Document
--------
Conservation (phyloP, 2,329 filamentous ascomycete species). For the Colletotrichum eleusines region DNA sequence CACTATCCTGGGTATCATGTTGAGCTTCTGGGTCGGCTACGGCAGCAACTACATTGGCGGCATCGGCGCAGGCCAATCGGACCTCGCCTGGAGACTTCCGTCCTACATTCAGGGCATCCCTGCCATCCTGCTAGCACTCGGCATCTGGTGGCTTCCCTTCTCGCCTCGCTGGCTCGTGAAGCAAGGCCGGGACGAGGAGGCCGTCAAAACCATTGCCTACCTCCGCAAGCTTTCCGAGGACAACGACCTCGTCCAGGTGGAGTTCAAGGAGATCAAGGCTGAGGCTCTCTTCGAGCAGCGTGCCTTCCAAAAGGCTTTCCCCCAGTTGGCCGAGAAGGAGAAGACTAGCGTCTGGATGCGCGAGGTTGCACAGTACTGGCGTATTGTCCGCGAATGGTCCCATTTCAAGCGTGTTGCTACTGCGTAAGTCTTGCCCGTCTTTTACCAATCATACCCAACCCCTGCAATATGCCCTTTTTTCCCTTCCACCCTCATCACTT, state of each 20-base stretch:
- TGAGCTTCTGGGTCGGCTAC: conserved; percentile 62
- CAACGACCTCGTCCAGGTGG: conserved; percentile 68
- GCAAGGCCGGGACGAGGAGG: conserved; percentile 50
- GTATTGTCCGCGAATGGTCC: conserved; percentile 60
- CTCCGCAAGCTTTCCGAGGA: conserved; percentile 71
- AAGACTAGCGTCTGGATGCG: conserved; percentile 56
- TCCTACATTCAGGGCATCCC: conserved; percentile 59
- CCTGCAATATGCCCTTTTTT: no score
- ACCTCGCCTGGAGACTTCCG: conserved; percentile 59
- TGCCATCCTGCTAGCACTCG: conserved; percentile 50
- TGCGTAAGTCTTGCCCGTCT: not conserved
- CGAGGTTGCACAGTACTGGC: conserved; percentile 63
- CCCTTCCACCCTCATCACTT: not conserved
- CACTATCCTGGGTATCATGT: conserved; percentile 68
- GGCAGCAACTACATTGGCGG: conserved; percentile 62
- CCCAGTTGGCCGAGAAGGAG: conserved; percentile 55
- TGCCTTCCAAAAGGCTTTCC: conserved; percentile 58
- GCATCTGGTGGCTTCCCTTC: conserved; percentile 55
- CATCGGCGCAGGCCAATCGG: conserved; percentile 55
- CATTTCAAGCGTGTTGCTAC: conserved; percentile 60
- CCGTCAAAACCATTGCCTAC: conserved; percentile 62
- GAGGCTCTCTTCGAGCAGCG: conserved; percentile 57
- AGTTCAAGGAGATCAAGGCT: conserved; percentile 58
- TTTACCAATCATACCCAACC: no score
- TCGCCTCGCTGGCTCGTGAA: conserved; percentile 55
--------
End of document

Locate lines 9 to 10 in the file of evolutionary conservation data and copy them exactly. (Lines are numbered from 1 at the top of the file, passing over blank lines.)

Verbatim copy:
- CCTGCAATATGCCCTTTTTT: no score
- ACCTCGCCTGGAGACTTCCG: conserved; percentile 59